Having been granted an exemption to travel from Australia to Eden on compassionate grounds to arrange her brother’s funeral and affairs, Rebecca Ford is now struggling to get a flight home following the closure of Melbourne airport to international arrivals.
Rebecca, aged 34, flew out to the UK from her home in Melbourne on 8th August following the suspected suicide of her 36-year-old brother, James Ford. He had been found deceased at Gale Lonning, Bale Hill Wood, Melmerby, on 3rd August.
Carlisle-born Rebecca emigrated to Australia at the age of 11 months along with her parents, Richard and Jean, and then three-year-old James.
Her brother had returned to England in his 20s, living initially in Bristol, and Rebecca also lived there for nearly three years before going back to Australia, which she considers to be very much her home.
As her flight over was via Hong Kong rather than the Middle East, she did not have to self-isolate on her arrival into England, but had no idea she was about to join an estimated 25,000 Australians who are now stuck in the UK.
“What it feels like is that all of the grief and everything I am dealing with — it’s almost like I can’t even properly process it.
“I have to mentally put it on a shelf because every day is a struggle.
“I am just in a constant state of uncertainty, anxiety, it’s tortuous. I ring and call my parents every day, grieving the loss of their only son.
“They are beside themselves as they don’t know when I will be coming home, either,” said Rebecca.
James had been staying with their aunt, Rita Mark, at the family home in Melmerby, where their mother Jean (nee Falder) was brought up, before the tragedy — a tragedy the family feels was an unfortunate result of the many indirect effects of coronavirus worldwide.
Rebecca had to apply to the Australian government, because of coronavirus restrictions, in order to get clearance for travel and needed her brother’s post mortem expedited so an interim death certificate could be released.
After being granted an exemption to travel on the basis of compassionate grounds Rebecca also booked a return flight for 9th September. She landed in the UK on 9th August and the funeral was on 13th August.
Two weeks prior to her scheduled flight, Rebecca spoke with the Australian High Commission in London (Consulate) and was advised of the complete closure of Melbourne airport to international arrivals.
“This was the first time I was made aware of this, particularly as I had a return ticket booked to Melbourne and no advice from either the airline or government advising otherwise.
“The consulate then advised that my flight will be cancelled and I must try and book another, but be conscious that many Australian citizens are being bumped within hours of the flight, sometimes even when they arrive at the airport.
“They are stories of people who have been stranded here for six months because they are getting bumped off flights at the last minute because the Australian government are putting caps on flights — meaning sometimes there are as little as 15 people on flights going into Australia,” said Rebecca.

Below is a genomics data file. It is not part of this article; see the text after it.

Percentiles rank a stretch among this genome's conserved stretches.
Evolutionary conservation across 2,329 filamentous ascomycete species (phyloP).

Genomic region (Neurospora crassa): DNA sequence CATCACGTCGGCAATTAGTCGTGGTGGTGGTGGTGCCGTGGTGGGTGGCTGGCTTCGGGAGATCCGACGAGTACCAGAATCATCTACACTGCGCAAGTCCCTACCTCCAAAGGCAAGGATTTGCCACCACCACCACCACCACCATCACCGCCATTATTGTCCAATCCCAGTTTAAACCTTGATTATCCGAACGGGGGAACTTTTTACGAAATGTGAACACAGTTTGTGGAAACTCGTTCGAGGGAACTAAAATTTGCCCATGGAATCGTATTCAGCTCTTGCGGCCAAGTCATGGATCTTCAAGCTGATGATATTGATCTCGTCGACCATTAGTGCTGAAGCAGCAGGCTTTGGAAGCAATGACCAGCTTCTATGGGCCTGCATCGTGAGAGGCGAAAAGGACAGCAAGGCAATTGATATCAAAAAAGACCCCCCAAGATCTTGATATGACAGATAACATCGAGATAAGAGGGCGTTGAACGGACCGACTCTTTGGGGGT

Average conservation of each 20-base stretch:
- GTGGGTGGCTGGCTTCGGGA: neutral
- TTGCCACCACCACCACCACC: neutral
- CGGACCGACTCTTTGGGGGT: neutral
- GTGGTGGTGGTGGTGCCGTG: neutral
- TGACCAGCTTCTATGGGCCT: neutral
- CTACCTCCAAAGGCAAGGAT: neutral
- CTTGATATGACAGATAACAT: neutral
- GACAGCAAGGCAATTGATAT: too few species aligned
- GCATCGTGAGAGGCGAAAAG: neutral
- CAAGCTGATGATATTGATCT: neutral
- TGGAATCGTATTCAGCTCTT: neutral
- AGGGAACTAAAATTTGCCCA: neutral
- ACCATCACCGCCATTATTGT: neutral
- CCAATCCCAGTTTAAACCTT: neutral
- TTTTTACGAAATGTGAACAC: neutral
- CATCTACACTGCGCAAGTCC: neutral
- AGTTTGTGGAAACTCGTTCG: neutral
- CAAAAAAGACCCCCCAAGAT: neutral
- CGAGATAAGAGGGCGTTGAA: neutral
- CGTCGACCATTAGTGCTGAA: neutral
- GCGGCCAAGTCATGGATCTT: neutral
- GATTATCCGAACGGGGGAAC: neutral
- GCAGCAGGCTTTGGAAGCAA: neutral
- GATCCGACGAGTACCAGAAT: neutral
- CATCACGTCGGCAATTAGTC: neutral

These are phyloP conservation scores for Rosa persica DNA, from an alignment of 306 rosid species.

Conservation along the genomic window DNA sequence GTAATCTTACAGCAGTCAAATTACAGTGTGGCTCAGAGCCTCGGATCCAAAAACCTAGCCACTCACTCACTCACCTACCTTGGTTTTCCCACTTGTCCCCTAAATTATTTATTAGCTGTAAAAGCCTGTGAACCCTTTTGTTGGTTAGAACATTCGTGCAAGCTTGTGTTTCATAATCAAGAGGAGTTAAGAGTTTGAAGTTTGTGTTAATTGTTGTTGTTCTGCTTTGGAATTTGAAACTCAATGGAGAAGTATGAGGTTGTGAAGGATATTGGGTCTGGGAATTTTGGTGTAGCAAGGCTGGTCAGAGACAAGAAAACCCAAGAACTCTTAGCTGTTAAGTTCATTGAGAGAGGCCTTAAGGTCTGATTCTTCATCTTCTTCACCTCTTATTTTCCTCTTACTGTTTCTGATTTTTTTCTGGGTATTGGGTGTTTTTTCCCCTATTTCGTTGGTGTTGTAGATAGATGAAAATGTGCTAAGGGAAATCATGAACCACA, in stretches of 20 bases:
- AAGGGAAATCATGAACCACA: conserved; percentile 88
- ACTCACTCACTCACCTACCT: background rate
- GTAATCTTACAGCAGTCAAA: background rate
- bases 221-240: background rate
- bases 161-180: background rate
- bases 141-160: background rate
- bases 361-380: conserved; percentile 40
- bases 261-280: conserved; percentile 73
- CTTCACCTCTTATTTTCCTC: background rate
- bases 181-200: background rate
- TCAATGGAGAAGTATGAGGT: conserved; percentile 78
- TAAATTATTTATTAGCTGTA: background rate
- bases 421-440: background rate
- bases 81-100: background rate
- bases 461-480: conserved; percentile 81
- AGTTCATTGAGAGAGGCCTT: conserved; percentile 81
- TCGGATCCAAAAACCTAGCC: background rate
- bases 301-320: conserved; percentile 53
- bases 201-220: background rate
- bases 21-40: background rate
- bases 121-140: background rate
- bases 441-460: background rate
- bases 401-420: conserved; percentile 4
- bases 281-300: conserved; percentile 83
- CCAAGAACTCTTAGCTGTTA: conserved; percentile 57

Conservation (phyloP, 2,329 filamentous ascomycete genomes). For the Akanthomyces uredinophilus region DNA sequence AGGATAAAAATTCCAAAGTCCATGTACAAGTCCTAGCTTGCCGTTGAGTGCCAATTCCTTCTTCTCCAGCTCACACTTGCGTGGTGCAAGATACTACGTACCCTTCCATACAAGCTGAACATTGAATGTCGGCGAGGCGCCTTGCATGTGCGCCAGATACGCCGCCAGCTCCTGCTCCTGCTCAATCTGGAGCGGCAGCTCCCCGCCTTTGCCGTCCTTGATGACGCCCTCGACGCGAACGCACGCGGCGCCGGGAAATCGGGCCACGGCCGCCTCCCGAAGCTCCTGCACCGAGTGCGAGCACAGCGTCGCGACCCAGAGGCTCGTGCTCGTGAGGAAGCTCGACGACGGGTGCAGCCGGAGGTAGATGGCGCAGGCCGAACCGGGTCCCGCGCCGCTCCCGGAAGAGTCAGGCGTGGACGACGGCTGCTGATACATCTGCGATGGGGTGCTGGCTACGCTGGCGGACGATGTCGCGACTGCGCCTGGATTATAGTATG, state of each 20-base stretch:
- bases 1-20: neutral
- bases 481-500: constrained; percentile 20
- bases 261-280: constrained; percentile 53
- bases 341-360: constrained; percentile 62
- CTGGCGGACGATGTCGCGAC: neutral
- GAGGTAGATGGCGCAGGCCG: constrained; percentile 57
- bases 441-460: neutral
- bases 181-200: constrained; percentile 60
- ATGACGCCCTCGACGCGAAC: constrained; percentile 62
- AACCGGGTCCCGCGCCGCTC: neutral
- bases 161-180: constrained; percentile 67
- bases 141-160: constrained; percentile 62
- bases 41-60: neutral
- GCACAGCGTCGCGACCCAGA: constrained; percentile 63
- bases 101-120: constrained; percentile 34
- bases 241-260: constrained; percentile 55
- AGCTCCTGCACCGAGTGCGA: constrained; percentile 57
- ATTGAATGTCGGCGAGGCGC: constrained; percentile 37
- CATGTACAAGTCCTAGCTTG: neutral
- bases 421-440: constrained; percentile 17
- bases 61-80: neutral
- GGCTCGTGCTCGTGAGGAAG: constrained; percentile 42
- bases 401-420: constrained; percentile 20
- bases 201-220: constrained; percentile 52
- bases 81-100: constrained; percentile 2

Back home she is a legal assistant, working in civil litigation, and has been told her position is still there — but appreciates that it might get to a point, if she can’t get back, they might feel it is untenable and will have to hire someone else.
She is also missing her partner Chris, who has had to care for Richard, Jean and his own mother while working full-time.
Richard and Jean, are both in their 70s, with father Richard suffering from emphysema meaning both are deemed high risk and so couldn’t travel over for the funeral.
Rebecca has said the support her family has received from the Cumbrian community had been “nothing short of breathtaking”.
“I am truly touched by the absolute love and warmth given to me during this most difficult time for my family and despite these devastating circumstances, I retain the perspective that I am incredibly fortunate to be embraced by some of the most genuine and caring people in the world,” said Rebecca.
She has now found a flight for 15th October with an airline, but still faces “complete uncertainty”.
“It has cost £6,500 one-way and at the moment I still don’t have certainty that I can turn up to the airport and won’t be bumped.”
In addition, now she can’t fly into Melbourne, Victoria, she can only get a flight into another state and that has a mandatory hotel quarantine for two weeks.
However, because it is not her home state, when she flies into her home state, she has to do another two weeks isolation before she can even see her parents.
“I’ve been trying to appeal to them saying I appreciate everything that is going on, but have been asking ‘can you please help me because not only am I struggling to get a flight, even if I get that flight I can’t see my parents for another month so I just need to get onto Australian soil and begin the next part of this gruelling journey.
“Australia is my home. I am a proud citizen. I love that country and its people. Like so many in similar positions, I pay my taxes, I vote and I give back to the community.
“I understand that this is a global pandemic and do not begrudge hotel quarantine and testing procedures, but I’ve now lost my brother to this, and worry daily about my parents’ health risks. I just wish the Australian government cared enough to help me get home,” said Rebecca.